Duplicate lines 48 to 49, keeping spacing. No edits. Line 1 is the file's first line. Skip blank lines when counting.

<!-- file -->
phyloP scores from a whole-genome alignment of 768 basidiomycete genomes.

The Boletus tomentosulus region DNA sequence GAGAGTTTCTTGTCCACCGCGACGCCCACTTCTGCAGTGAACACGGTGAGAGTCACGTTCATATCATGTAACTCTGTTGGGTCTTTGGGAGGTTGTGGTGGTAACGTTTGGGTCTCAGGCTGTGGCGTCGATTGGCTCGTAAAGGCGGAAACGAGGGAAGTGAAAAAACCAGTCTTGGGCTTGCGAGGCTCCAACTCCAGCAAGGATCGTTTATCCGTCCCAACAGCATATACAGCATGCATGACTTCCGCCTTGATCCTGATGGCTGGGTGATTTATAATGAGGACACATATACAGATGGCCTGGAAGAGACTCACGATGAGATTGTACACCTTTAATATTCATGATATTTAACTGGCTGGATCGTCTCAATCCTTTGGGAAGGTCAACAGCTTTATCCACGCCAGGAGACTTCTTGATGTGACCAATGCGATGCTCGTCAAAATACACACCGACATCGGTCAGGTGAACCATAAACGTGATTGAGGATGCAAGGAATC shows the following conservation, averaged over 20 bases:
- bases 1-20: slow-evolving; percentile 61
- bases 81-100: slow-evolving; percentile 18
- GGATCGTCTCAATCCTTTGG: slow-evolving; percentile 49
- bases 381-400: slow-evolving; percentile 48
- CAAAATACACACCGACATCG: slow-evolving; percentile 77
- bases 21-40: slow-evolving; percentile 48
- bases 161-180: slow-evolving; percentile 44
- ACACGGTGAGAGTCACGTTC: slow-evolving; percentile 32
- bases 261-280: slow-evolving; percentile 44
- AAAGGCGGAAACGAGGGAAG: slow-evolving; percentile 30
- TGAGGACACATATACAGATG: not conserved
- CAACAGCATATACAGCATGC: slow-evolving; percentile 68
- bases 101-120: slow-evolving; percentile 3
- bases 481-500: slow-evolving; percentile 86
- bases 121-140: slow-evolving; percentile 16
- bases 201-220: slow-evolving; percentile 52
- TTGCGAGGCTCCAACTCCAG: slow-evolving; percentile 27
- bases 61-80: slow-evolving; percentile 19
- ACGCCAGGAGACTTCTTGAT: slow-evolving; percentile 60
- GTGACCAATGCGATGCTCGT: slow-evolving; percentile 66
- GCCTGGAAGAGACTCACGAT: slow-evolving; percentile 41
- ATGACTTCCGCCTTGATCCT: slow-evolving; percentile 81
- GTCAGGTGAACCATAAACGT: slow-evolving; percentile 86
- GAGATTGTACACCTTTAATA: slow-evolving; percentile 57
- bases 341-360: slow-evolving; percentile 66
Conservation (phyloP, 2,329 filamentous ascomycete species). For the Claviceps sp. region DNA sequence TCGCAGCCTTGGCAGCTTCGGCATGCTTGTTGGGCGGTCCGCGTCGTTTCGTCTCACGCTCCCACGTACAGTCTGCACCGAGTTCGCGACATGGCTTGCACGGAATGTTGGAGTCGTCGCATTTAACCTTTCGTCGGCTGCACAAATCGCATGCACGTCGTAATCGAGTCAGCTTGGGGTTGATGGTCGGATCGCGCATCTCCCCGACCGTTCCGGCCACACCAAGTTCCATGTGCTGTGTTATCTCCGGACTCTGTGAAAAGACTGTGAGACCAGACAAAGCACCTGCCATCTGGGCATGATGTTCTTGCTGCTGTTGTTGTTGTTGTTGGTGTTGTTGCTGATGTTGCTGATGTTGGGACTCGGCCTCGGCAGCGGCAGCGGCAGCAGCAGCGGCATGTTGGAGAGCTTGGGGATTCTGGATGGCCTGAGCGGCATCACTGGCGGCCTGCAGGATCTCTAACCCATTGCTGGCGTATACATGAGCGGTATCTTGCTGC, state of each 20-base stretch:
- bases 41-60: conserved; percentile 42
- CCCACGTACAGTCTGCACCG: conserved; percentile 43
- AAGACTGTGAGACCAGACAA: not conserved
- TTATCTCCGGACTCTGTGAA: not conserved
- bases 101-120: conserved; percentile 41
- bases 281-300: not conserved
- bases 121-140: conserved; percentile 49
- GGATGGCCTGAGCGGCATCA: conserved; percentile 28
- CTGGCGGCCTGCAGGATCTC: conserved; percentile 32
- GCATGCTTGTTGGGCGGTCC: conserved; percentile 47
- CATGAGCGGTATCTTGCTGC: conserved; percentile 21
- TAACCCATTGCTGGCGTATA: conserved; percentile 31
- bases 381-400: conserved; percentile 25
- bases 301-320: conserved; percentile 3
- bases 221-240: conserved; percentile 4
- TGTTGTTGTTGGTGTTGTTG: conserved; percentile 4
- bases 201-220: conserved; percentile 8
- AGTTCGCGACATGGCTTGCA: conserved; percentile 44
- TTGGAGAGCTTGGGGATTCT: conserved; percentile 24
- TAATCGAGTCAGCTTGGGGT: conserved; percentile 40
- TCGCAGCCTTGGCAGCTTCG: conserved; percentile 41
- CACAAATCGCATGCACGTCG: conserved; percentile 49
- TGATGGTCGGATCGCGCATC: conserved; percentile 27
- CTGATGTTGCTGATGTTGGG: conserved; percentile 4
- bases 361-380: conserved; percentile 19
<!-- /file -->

- TAATCGAGTCAGCTTGGGGT: conserved; percentile 40
- TCGCAGCCTTGGCAGCTTCG: conserved; percentile 41